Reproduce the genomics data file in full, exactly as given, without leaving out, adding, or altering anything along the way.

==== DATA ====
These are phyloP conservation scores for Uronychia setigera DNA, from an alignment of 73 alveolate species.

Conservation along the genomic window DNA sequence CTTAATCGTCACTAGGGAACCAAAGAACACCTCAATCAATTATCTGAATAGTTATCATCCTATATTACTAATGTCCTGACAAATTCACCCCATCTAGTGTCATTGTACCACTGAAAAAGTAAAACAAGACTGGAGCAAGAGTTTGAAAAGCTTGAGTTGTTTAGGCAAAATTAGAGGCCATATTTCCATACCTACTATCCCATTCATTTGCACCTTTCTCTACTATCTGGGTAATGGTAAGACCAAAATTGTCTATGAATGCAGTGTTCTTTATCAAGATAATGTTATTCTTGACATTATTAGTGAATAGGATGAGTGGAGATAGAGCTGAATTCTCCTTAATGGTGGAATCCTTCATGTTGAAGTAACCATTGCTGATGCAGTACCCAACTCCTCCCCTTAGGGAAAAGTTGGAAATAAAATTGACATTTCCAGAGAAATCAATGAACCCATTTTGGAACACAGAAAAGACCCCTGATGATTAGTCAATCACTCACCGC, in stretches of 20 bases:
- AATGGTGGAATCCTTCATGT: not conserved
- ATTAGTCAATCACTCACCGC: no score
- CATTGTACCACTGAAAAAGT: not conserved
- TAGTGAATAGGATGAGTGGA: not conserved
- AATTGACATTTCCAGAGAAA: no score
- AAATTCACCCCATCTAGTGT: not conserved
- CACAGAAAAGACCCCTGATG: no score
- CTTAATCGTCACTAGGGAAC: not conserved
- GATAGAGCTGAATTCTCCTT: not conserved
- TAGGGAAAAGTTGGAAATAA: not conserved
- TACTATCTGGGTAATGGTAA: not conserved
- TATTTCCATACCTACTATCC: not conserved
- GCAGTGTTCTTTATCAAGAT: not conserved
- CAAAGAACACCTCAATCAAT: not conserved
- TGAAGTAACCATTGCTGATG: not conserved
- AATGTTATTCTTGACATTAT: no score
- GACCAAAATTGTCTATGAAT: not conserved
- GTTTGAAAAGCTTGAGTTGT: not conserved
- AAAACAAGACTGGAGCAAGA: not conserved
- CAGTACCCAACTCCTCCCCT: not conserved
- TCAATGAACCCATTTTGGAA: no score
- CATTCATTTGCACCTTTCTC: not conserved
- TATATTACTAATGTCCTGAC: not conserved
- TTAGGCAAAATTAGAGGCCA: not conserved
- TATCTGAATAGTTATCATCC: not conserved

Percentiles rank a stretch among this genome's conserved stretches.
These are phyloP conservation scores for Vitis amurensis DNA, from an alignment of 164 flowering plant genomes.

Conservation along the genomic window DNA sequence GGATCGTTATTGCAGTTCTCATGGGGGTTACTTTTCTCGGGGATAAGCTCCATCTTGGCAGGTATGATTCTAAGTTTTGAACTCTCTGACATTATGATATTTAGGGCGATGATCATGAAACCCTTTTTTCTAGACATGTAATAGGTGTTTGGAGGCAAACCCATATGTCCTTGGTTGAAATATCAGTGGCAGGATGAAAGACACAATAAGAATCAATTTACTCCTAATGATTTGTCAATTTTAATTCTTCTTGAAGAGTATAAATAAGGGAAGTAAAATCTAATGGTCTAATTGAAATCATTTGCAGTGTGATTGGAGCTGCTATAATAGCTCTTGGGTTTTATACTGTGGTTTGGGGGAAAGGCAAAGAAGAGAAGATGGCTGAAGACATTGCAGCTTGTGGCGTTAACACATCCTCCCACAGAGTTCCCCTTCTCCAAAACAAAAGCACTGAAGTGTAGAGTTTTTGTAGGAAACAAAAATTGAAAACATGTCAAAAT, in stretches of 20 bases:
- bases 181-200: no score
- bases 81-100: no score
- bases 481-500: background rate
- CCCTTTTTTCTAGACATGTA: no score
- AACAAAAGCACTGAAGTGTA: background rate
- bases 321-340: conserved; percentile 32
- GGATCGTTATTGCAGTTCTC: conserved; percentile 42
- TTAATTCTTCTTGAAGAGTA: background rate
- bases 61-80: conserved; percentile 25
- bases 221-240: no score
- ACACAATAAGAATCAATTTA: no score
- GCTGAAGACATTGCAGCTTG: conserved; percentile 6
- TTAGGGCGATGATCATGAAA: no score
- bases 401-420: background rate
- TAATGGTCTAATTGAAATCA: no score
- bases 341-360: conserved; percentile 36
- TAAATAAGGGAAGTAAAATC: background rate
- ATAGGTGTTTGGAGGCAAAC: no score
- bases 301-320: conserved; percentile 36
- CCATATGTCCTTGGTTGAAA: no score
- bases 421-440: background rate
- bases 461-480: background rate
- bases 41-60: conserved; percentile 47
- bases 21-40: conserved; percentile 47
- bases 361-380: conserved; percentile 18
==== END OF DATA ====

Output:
These are phyloP conservation scores for Uronychia setigera DNA, from an alignment of 73 alveolate species.

Conservation along the genomic window DNA sequence CTTAATCGTCACTAGGGAACCAAAGAACACCTCAATCAATTATCTGAATAGTTATCATCCTATATTACTAATGTCCTGACAAATTCACCCCATCTAGTGTCATTGTACCACTGAAAAAGTAAAACAAGACTGGAGCAAGAGTTTGAAAAGCTTGAGTTGTTTAGGCAAAATTAGAGGCCATATTTCCATACCTACTATCCCATTCATTTGCACCTTTCTCTACTATCTGGGTAATGGTAAGACCAAAATTGTCTATGAATGCAGTGTTCTTTATCAAGATAATGTTATTCTTGACATTATTAGTGAATAGGATGAGTGGAGATAGAGCTGAATTCTCCTTAATGGTGGAATCCTTCATGTTGAAGTAACCATTGCTGATGCAGTACCCAACTCCTCCCCTTAGGGAAAAGTTGGAAATAAAATTGACATTTCCAGAGAAATCAATGAACCCATTTTGGAACACAGAAAAGACCCCTGATGATTAGTCAATCACTCACCGC, in stretches of 20 bases:
- AATGGTGGAATCCTTCATGT: not conserved
- ATTAGTCAATCACTCACCGC: no score
- CATTGTACCACTGAAAAAGT: not conserved
- TAGTGAATAGGATGAGTGGA: not conserved
- AATTGACATTTCCAGAGAAA: no score
- AAATTCACCCCATCTAGTGT: not conserved
- CACAGAAAAGACCCCTGATG: no score
- CTTAATCGTCACTAGGGAAC: not conserved
- GATAGAGCTGAATTCTCCTT: not conserved
- TAGGGAAAAGTTGGAAATAA: not conserved
- TACTATCTGGGTAATGGTAA: not conserved
- TATTTCCATACCTACTATCC: not conserved
- GCAGTGTTCTTTATCAAGAT: not conserved
- CAAAGAACACCTCAATCAAT: not conserved
- TGAAGTAACCATTGCTGATG: not conserved
- AATGTTATTCTTGACATTAT: no score
- GACCAAAATTGTCTATGAAT: not conserved
- GTTTGAAAAGCTTGAGTTGT: not conserved
- AAAACAAGACTGGAGCAAGA: not conserved
- CAGTACCCAACTCCTCCCCT: not conserved
- TCAATGAACCCATTTTGGAA: no score
- CATTCATTTGCACCTTTCTC: not conserved
- TATATTACTAATGTCCTGAC: not conserved
- TTAGGCAAAATTAGAGGCCA: not conserved
- TATCTGAATAGTTATCATCC: not conserved

Percentiles rank a stretch among this genome's conserved stretches.
These are phyloP conservation scores for Vitis amurensis DNA, from an alignment of 164 flowering plant genomes.

Conservation along the genomic window DNA sequence GGATCGTTATTGCAGTTCTCATGGGGGTTACTTTTCTCGGGGATAAGCTCCATCTTGGCAGGTATGATTCTAAGTTTTGAACTCTCTGACATTATGATATTTAGGGCGATGATCATGAAACCCTTTTTTCTAGACATGTAATAGGTGTTTGGAGGCAAACCCATATGTCCTTGGTTGAAATATCAGTGGCAGGATGAAAGACACAATAAGAATCAATTTACTCCTAATGATTTGTCAATTTTAATTCTTCTTGAAGAGTATAAATAAGGGAAGTAAAATCTAATGGTCTAATTGAAATCATTTGCAGTGTGATTGGAGCTGCTATAATAGCTCTTGGGTTTTATACTGTGGTTTGGGGGAAAGGCAAAGAAGAGAAGATGGCTGAAGACATTGCAGCTTGTGGCGTTAACACATCCTCCCACAGAGTTCCCCTTCTCCAAAACAAAAGCACTGAAGTGTAGAGTTTTTGTAGGAAACAAAAATTGAAAACATGTCAAAAT, in stretches of 20 bases:
- bases 181-200: no score
- bases 81-100: no score
- bases 481-500: background rate
- CCCTTTTTTCTAGACATGTA: no score
- AACAAAAGCACTGAAGTGTA: background rate
- bases 321-340: conserved; percentile 32
- GGATCGTTATTGCAGTTCTC: conserved; percentile 42
- TTAATTCTTCTTGAAGAGTA: background rate
- bases 61-80: conserved; percentile 25
- bases 221-240: no score
- ACACAATAAGAATCAATTTA: no score
- GCTGAAGACATTGCAGCTTG: conserved; percentile 6
- TTAGGGCGATGATCATGAAA: no score
- bases 401-420: background rate
- TAATGGTCTAATTGAAATCA: no score
- bases 341-360: conserved; percentile 36
- TAAATAAGGGAAGTAAAATC: background rate
- ATAGGTGTTTGGAGGCAAAC: no score
- bases 301-320: conserved; percentile 36
- CCATATGTCCTTGGTTGAAA: no score
- bases 421-440: background rate
- bases 461-480: background rate
- bases 41-60: conserved; percentile 47
- bases 21-40: conserved; percentile 47
- bases 361-380: conserved; percentile 18